Pies for dinner: Start with savory, finish with sweet

By Evan Kleiman

A slab pie filled with swiss chard makes an impressive yet light dinner. Photo by Shutterstock.

Given that we have pie on the brain, I was fantasizing about what pies I could make that would constitute a complete dinner. The meal would consist of a main course savory pie, followed by a sweet pie for dessert, which meant there would have to be a few parameters. Many savory pies like the famed and beloved chicken pot pie have several steps, so take a while to put together. We need something simpler if we’re to also tackle a dessert pie. In order to enjoy dessert, the main course pie would have to be on the light side. And to meet the criteria of something lighter, perhaps concentrating on vegetables would be the way to go. 

Swiss chard has more depth of flavor than many greens. And the variety of textures you get when combining the stems and the leaves makes for a satisfying chew. I always use green chard instead of the rainbow or red varieties. I prefer the flavor and enjoy the larger stems. By using both leaves and stems and adding some dairy for richness, you get greens that I find as satisfying as meat. I’ve chosen a recipe from Kristin Donnelly’s book “Modern Potluck” that Tejal Rao, critic at large for the New York Times, featured in an article on savory pies. The pie is made as a slab and can feed a bunch of people, but you can easily adapt it to a single pie pan by using any extra peppery dough and chard filling to make hand pies that you freeze for later. A very happy two-fer. If you read the “community notes” on the recipe, you can see how easy it is to adapt the filling to either what you have in the pantry or to your taste. Serve with a salad made of tender lettuces dressed with a sharp vinaigrette.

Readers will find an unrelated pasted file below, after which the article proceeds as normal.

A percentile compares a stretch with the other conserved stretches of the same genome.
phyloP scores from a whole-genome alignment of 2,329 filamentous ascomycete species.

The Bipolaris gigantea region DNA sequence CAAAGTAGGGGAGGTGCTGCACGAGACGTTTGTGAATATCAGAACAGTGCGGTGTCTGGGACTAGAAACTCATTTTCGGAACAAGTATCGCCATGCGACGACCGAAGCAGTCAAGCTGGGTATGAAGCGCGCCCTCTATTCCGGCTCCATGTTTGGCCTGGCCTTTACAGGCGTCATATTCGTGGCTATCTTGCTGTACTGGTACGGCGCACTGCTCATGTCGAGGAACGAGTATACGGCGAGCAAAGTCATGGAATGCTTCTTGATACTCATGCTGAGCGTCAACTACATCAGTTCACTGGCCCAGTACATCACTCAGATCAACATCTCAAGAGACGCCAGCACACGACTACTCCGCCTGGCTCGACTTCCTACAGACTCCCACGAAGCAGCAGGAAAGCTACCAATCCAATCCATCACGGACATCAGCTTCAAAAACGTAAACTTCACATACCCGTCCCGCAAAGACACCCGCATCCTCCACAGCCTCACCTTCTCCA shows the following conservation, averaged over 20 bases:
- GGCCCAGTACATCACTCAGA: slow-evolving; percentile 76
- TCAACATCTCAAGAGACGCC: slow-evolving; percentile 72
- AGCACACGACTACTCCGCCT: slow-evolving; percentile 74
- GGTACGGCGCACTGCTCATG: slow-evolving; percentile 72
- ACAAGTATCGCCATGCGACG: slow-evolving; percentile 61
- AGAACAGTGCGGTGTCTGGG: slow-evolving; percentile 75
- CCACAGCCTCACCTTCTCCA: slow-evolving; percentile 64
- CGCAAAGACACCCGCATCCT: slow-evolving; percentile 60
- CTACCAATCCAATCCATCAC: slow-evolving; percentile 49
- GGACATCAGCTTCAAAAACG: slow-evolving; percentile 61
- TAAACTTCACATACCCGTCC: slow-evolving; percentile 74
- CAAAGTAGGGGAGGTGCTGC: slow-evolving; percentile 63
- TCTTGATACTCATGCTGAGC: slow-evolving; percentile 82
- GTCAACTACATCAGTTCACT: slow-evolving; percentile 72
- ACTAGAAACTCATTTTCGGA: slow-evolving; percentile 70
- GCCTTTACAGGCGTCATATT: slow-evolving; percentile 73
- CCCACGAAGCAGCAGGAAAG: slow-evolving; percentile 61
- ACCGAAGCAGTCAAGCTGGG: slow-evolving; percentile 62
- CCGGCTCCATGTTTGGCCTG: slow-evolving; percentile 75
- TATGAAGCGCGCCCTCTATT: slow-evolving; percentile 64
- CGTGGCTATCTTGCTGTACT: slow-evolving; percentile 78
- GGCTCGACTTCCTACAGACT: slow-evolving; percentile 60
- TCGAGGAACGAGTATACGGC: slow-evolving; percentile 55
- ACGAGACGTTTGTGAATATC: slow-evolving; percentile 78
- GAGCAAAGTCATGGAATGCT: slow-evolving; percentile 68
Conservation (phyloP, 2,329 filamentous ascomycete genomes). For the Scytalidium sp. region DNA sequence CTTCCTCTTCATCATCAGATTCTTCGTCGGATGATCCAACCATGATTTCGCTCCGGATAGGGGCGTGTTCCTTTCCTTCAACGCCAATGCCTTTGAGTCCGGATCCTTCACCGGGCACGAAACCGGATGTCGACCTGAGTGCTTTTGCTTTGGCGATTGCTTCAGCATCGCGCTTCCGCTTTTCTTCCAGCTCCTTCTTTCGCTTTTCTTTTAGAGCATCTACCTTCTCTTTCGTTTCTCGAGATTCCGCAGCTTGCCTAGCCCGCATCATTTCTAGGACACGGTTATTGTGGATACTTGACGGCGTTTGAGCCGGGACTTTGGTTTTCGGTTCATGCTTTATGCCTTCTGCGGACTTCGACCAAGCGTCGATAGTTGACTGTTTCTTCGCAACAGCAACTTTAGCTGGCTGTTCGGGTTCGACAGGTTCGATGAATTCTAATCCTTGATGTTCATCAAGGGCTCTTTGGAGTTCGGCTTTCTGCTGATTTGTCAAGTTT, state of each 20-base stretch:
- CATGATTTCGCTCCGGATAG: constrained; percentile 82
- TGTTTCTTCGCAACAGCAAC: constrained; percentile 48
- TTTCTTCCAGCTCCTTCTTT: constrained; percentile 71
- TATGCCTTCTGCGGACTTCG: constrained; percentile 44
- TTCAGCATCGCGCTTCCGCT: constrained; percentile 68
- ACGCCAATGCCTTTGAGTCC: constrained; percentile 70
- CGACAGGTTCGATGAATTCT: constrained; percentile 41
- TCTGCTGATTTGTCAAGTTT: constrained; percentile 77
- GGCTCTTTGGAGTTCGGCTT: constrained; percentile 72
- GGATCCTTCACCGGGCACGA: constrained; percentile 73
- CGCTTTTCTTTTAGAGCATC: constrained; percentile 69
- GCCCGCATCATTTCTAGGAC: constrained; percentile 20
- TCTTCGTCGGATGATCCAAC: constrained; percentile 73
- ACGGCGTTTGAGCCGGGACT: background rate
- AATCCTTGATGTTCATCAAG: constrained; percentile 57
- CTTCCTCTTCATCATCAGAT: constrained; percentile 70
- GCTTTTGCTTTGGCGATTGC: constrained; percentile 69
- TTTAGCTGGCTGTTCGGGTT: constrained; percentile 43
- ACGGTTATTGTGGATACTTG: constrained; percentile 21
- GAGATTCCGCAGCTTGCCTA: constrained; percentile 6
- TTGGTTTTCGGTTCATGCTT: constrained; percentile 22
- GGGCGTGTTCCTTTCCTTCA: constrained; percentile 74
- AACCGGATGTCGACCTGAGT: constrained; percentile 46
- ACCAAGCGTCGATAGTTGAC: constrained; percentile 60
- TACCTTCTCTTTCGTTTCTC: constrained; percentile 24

Raspberries and rhubarb turn a pie into the perfect sweet-tart finish to a meal. Photo by Shutterstock.

And now for dessert, the punctuation to the meal. Let’s celebrate the onset of spring with a rhubarb-raspberry pie. Both rhubarb and raspberries are harbingers of spring, and they combine to create a lovely marriage of tart and sweet. The color is pretty too. Look for the reddest rhubarb you can find. There’s no flavor difference between the two, but the color will be different. Save the green parts of the stalks for making a compote to serve with pork or turkey. Or you can do what I used to do as a kid, and dip a stalk in sugar for the ultimate sweet-tart snack. High fiber too.

And if you think that two full-sized pies are too much for your needs, did you know there is such a thing as a Split Decision Pie Pan? It’s a pie pan divided in two that allows you to make two completely different half-pies in one pan. Perfect for the indecisive or an all pie meal for two or three.